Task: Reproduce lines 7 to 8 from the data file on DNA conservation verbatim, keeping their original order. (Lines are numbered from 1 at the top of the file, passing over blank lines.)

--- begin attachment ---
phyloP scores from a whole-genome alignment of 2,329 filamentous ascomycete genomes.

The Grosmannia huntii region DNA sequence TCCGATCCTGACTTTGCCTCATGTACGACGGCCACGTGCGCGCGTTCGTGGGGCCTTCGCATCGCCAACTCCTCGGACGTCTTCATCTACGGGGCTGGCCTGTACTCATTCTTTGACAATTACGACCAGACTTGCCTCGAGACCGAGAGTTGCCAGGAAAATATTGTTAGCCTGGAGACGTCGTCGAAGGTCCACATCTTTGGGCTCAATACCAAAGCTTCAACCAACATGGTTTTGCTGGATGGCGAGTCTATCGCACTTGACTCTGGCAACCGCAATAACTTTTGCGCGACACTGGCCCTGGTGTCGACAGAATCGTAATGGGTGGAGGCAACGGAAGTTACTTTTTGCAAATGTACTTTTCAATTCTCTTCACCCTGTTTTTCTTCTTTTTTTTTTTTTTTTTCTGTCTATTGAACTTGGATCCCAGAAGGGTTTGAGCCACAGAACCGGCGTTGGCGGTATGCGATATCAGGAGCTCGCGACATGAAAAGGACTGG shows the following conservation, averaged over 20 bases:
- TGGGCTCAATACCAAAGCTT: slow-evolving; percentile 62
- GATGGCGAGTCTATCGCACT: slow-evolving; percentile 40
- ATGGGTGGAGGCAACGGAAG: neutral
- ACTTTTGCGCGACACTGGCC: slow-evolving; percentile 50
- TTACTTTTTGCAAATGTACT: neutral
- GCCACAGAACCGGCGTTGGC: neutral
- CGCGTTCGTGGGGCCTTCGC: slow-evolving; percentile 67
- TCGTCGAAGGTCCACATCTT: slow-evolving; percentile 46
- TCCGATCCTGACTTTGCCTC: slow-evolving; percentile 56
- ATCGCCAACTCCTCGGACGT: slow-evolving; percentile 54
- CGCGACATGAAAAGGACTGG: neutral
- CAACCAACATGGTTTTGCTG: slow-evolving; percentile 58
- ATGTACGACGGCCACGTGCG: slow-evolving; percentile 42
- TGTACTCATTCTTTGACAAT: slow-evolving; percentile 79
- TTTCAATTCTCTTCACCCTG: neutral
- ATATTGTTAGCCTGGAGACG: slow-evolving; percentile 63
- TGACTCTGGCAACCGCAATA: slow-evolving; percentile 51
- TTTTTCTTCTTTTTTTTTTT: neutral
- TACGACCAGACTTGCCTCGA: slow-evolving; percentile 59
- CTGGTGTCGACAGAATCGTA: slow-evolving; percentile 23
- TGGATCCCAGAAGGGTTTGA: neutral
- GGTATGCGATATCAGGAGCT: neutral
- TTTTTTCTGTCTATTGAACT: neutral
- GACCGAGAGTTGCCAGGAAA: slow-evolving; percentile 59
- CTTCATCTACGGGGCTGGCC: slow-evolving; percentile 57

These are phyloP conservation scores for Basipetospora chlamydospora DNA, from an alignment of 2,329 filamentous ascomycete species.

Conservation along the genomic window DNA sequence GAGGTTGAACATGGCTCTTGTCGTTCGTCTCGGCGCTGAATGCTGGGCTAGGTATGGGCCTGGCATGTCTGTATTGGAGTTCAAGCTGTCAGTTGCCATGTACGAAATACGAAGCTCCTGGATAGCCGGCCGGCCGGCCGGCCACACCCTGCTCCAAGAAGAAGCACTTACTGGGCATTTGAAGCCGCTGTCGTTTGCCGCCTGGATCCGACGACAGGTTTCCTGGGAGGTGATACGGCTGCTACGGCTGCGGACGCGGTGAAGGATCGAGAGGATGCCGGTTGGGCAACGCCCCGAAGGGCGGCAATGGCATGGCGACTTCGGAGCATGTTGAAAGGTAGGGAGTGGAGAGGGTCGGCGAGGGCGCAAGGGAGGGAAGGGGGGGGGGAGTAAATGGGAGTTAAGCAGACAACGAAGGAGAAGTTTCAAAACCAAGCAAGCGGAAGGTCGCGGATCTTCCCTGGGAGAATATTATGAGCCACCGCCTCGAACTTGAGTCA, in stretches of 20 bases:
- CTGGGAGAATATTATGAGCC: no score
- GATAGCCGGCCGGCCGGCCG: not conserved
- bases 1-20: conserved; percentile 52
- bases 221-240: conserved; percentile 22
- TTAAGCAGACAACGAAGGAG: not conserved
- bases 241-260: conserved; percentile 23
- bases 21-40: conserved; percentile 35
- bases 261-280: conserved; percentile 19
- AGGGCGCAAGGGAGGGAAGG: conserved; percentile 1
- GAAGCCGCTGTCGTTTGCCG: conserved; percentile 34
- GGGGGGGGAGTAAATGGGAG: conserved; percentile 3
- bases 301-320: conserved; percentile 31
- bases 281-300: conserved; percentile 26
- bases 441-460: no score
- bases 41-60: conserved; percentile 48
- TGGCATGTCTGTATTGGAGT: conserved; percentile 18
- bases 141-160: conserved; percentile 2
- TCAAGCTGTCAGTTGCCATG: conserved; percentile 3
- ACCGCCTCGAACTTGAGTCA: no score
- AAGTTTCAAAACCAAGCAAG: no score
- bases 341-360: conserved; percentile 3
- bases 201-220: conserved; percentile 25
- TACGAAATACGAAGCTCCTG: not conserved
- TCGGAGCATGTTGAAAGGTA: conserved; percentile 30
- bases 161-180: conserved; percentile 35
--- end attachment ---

- TTACTTTTTGCAAATGTACT: neutral
- GCCACAGAACCGGCGTTGGC: neutral